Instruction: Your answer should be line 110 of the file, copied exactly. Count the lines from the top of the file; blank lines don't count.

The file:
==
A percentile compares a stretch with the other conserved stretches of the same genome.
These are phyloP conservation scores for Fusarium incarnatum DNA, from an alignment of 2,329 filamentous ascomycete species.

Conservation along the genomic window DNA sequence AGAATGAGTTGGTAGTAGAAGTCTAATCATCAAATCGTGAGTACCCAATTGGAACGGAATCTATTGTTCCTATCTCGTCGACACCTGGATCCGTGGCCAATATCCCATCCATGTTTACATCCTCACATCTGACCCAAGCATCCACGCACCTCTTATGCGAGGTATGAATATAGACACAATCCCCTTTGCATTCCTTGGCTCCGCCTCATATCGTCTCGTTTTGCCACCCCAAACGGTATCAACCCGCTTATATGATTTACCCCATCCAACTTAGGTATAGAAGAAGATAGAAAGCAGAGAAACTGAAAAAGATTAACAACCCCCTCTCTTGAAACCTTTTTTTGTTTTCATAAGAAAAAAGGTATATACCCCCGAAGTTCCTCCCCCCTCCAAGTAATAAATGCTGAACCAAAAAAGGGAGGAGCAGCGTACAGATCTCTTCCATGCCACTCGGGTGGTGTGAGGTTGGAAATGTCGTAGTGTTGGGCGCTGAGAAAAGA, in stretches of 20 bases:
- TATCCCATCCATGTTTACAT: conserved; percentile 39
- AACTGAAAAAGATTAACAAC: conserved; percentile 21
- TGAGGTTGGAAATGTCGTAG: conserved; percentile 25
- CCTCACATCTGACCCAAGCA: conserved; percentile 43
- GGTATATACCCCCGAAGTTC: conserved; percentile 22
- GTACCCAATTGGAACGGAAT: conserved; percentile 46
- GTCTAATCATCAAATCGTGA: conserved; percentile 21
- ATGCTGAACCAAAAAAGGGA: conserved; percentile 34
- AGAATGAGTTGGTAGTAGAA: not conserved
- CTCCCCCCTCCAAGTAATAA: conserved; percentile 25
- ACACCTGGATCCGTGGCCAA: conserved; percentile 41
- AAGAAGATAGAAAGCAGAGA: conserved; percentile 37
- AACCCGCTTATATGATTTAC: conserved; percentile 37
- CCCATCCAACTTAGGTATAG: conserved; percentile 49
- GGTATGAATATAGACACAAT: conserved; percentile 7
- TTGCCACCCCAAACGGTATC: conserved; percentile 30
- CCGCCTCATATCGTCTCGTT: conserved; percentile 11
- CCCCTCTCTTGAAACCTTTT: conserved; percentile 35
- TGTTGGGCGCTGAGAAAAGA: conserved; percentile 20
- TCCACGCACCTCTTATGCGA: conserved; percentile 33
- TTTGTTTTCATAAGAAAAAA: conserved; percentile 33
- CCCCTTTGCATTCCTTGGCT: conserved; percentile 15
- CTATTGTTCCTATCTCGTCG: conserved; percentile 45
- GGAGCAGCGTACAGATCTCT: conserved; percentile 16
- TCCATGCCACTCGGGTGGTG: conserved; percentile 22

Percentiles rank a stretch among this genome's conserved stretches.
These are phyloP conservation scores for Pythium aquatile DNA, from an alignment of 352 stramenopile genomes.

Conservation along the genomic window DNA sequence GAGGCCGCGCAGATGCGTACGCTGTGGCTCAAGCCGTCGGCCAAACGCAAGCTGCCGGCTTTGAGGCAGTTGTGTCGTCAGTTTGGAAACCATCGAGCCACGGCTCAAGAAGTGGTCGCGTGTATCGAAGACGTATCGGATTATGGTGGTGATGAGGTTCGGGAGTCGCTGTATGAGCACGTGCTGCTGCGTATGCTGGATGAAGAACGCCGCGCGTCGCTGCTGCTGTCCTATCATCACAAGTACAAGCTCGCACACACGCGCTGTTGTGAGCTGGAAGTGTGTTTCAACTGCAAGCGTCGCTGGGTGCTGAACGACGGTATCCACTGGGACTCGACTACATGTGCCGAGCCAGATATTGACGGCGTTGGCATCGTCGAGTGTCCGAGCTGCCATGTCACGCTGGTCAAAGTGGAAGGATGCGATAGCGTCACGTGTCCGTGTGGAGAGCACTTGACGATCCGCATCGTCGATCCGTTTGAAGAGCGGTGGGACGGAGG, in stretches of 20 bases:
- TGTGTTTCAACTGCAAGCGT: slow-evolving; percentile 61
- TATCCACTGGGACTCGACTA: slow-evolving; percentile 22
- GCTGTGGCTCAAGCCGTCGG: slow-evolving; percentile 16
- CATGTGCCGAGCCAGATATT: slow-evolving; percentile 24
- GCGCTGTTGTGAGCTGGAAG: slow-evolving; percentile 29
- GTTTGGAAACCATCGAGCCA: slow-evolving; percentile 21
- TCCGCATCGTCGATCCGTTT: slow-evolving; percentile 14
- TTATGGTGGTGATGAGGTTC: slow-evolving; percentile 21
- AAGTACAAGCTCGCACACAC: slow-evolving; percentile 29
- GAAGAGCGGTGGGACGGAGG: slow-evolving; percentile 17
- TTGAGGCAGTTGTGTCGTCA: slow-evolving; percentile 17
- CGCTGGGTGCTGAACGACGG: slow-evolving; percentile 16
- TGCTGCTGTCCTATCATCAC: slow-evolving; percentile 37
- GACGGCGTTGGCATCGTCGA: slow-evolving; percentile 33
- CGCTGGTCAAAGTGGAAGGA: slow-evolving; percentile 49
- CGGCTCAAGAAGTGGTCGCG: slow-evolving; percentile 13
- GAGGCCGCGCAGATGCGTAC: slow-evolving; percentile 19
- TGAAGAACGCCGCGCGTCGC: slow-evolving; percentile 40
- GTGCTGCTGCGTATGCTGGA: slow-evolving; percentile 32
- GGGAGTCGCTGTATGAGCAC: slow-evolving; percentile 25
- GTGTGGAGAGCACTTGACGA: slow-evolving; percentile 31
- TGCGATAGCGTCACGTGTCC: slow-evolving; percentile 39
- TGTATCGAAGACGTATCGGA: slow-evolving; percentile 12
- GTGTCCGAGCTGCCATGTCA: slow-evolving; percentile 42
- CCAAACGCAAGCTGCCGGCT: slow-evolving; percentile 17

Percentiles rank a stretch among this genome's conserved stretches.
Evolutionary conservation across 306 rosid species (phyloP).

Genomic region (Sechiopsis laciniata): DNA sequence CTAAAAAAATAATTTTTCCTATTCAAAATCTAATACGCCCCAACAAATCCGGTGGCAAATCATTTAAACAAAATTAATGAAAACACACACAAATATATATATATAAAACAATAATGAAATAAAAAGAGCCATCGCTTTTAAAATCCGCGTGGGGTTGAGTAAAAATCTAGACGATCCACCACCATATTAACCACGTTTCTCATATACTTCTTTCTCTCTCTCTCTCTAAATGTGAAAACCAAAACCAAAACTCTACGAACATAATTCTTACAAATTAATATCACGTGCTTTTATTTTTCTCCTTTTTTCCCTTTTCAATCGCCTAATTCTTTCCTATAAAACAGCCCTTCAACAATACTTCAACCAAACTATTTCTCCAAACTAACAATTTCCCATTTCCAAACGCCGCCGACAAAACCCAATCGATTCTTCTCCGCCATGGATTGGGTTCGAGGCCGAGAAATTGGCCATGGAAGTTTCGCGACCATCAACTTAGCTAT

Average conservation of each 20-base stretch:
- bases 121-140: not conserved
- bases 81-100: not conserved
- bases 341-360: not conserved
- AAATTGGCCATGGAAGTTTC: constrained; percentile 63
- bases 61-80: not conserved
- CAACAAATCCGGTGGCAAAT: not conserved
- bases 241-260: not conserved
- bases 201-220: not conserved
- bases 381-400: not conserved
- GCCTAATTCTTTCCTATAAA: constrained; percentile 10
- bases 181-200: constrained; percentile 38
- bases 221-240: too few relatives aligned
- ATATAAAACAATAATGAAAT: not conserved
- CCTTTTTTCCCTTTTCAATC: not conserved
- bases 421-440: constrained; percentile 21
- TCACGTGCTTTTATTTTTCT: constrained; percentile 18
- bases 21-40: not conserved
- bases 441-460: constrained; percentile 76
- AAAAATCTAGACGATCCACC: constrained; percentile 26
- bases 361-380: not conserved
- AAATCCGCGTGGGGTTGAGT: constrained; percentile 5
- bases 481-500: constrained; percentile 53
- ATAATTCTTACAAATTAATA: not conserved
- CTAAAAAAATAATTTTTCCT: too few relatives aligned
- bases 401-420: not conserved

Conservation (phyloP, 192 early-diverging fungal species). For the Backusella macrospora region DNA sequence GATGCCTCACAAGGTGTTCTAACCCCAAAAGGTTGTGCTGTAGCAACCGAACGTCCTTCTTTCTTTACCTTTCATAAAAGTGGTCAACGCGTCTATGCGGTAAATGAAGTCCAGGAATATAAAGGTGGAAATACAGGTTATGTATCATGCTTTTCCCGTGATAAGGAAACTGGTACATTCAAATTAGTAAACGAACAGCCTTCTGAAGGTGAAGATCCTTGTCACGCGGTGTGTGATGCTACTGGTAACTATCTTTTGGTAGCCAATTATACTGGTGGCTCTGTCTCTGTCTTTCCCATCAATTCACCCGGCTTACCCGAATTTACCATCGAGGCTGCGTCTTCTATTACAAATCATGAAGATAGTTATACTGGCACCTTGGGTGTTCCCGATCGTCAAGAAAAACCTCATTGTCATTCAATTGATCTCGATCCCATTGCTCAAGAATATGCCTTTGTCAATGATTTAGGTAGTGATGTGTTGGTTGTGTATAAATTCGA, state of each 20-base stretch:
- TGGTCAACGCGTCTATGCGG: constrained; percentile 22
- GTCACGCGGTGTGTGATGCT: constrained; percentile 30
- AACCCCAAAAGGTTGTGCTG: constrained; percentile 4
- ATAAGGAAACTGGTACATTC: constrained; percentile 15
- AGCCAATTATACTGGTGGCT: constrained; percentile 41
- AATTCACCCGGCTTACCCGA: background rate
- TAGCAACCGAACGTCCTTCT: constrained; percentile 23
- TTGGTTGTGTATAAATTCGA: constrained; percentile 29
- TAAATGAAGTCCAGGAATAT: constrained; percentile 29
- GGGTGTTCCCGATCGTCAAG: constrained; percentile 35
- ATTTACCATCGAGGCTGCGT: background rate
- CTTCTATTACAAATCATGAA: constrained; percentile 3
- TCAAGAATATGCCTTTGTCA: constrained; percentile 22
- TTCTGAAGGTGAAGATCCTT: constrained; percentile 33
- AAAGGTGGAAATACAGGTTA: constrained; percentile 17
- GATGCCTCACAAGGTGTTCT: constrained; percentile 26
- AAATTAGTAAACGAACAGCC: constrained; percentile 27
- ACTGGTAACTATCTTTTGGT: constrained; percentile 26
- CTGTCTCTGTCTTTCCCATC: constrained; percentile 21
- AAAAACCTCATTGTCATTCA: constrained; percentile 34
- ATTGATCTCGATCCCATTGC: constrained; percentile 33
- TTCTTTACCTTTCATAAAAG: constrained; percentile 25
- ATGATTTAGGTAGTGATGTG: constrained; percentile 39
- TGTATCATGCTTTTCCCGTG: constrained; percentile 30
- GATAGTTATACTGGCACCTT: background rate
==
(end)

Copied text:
- TGTATCATGCTTTTCCCGTG: constrained; percentile 30